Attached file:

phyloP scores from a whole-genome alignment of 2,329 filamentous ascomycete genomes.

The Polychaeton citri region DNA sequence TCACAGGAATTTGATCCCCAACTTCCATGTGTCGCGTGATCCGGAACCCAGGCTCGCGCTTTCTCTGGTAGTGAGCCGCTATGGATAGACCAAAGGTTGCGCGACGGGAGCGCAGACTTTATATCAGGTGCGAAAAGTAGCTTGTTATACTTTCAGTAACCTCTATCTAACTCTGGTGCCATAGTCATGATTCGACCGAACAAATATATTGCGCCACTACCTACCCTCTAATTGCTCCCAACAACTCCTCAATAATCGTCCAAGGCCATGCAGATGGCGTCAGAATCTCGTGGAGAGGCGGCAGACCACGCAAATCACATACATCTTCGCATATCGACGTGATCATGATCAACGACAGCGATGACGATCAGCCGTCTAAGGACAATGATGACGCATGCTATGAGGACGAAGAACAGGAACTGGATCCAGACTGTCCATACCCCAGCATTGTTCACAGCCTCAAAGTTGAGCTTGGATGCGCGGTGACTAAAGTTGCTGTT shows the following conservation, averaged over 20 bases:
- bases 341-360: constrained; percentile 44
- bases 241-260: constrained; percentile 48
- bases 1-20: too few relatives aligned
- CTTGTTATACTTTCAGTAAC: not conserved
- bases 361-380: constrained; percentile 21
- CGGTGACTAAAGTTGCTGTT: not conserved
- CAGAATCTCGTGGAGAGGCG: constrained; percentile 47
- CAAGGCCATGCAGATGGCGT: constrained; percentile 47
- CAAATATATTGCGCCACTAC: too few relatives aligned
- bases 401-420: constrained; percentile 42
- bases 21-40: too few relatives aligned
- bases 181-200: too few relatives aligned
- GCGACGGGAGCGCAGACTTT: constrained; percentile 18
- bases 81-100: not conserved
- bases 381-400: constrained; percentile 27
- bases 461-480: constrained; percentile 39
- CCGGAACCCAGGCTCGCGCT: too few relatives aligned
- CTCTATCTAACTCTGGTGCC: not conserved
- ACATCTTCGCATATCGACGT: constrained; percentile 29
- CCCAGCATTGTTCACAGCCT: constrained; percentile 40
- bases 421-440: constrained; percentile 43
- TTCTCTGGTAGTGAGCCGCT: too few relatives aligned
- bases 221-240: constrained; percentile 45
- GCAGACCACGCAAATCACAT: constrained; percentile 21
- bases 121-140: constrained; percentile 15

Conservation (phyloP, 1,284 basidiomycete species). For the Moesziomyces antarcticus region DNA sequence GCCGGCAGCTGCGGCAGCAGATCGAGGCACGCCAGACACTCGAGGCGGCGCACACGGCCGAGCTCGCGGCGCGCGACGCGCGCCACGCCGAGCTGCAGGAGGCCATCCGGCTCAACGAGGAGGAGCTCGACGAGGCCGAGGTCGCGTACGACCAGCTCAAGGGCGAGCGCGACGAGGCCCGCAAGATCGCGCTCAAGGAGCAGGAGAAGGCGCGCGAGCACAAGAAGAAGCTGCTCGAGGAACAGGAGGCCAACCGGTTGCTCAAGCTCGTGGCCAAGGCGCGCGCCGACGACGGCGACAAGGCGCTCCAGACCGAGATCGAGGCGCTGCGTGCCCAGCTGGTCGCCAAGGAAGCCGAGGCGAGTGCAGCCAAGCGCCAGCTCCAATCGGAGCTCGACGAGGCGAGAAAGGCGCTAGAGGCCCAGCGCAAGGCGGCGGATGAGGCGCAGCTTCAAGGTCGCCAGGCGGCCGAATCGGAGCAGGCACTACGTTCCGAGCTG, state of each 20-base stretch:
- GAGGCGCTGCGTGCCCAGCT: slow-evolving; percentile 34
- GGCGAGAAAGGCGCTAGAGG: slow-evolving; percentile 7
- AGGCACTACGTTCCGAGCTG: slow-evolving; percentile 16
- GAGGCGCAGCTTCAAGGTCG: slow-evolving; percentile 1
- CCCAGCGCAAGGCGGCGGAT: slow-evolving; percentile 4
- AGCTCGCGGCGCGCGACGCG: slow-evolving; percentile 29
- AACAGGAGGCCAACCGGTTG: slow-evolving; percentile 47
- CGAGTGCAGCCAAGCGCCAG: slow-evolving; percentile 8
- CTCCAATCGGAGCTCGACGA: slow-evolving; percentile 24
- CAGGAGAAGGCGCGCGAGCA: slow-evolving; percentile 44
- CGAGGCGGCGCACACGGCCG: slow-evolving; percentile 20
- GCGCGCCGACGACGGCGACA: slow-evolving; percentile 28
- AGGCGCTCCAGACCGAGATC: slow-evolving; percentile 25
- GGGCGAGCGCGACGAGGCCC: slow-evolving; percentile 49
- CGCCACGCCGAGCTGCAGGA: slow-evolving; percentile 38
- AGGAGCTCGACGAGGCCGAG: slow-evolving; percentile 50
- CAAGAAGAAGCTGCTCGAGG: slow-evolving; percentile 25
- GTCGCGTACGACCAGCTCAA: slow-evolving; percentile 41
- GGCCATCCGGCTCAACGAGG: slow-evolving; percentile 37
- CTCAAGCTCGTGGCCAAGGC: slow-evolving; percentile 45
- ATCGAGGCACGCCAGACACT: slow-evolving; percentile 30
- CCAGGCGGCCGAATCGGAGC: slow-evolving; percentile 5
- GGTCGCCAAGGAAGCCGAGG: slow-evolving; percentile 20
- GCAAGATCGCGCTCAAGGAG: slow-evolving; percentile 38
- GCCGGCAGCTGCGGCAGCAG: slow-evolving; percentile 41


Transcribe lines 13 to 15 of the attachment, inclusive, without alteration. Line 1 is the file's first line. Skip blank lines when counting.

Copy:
- bases 21-40: too few relatives aligned
- bases 181-200: too few relatives aligned
- GCGACGGGAGCGCAGACTTT: constrained; percentile 18